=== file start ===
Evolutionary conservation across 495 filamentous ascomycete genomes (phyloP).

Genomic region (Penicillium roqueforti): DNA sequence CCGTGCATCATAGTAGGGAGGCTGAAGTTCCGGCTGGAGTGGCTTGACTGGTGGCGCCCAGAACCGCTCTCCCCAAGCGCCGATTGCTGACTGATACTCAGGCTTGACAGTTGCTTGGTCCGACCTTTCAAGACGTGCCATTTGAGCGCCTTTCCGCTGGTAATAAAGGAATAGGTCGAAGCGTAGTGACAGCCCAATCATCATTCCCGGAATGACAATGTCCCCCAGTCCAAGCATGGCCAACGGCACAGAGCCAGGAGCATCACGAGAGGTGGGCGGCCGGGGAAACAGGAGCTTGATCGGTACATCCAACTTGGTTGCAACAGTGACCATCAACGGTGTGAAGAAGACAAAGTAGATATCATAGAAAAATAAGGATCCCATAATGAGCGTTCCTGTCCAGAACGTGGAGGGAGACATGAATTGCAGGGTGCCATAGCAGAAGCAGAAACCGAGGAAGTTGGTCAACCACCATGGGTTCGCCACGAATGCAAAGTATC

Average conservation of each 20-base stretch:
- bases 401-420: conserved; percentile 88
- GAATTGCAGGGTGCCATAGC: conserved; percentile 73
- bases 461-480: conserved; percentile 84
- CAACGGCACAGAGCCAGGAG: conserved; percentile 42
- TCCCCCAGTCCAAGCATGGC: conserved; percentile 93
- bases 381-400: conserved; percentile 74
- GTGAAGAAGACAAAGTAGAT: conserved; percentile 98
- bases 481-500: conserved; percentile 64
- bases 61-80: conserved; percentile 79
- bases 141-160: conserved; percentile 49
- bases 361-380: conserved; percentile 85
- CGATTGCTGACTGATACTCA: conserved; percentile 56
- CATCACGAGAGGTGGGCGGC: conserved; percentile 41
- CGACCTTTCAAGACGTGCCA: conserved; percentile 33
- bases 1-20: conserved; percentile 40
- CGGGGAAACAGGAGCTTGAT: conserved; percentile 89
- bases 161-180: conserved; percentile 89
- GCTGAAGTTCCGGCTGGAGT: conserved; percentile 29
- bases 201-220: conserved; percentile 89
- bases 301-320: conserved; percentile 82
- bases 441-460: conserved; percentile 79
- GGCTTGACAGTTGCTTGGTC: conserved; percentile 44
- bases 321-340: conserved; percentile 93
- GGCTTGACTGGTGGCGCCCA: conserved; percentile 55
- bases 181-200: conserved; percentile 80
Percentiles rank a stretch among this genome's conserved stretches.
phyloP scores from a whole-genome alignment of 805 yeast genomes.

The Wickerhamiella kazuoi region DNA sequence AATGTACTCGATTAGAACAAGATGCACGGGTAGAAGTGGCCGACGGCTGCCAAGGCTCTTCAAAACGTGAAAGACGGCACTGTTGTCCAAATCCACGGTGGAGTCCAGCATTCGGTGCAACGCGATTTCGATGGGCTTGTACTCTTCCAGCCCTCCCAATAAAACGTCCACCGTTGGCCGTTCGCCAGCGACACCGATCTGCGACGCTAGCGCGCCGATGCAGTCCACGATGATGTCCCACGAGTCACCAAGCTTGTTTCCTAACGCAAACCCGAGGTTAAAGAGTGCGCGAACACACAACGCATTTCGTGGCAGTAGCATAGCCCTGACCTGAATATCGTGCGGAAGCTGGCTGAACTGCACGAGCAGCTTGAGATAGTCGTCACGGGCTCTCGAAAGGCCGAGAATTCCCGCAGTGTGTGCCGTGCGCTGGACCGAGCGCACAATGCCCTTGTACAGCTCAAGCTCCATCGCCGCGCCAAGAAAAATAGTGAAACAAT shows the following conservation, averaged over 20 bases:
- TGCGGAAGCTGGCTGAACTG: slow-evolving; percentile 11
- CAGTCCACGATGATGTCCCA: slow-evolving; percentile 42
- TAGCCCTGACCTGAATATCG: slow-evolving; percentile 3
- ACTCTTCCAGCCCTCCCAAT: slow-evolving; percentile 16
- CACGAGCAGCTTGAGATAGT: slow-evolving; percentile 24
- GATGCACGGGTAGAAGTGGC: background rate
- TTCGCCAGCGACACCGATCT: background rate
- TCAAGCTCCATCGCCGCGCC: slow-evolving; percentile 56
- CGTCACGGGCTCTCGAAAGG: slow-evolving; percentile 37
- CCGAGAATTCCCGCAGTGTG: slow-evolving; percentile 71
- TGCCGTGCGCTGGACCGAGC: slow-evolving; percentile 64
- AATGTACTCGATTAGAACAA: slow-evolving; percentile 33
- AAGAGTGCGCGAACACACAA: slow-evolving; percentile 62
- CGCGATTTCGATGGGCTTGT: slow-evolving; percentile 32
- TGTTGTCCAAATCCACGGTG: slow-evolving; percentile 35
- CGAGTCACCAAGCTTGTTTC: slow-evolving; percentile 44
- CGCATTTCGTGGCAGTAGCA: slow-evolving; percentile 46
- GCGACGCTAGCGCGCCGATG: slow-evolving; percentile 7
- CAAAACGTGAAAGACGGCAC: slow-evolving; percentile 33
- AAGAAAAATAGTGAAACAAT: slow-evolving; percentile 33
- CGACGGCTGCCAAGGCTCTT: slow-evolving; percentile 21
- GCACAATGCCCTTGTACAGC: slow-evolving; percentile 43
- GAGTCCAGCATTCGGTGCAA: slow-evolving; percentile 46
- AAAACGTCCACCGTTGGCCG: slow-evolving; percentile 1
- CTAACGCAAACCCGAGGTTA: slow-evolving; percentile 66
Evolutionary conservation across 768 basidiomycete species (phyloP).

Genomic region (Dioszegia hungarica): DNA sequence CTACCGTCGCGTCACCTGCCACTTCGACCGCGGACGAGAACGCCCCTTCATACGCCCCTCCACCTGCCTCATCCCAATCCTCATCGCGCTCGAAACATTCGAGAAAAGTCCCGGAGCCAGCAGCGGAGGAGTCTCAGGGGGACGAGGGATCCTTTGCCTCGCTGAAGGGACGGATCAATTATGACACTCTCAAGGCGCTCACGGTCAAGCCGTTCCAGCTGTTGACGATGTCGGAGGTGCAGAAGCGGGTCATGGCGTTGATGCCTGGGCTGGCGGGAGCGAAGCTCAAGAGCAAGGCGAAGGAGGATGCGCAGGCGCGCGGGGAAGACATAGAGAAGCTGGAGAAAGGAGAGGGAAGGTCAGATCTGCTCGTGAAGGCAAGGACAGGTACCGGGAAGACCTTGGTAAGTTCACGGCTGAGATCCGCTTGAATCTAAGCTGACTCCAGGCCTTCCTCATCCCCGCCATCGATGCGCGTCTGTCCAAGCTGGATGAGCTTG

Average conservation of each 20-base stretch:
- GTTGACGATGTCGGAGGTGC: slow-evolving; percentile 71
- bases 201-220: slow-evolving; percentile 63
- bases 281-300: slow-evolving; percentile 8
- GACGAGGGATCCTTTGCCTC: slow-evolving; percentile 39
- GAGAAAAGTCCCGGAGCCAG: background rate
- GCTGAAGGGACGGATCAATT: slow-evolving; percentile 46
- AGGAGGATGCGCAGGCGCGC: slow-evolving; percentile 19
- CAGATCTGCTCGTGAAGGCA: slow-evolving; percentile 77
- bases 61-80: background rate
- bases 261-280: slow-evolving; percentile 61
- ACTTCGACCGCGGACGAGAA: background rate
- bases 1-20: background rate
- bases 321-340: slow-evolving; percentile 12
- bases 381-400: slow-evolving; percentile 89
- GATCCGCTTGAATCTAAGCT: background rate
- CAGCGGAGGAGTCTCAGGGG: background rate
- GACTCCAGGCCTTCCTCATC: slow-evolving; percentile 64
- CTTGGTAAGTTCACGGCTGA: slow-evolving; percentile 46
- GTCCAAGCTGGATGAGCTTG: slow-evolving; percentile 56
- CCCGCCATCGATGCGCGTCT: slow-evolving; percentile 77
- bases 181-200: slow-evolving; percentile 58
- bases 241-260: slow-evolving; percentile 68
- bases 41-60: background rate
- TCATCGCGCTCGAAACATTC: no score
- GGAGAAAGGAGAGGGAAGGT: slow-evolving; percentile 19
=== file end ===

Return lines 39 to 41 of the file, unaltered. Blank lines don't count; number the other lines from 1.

- TCAAGCTCCATCGCCGCGCC: slow-evolving; percentile 56
- CGTCACGGGCTCTCGAAAGG: slow-evolving; percentile 37
- CCGAGAATTCCCGCAGTGTG: slow-evolving; percentile 71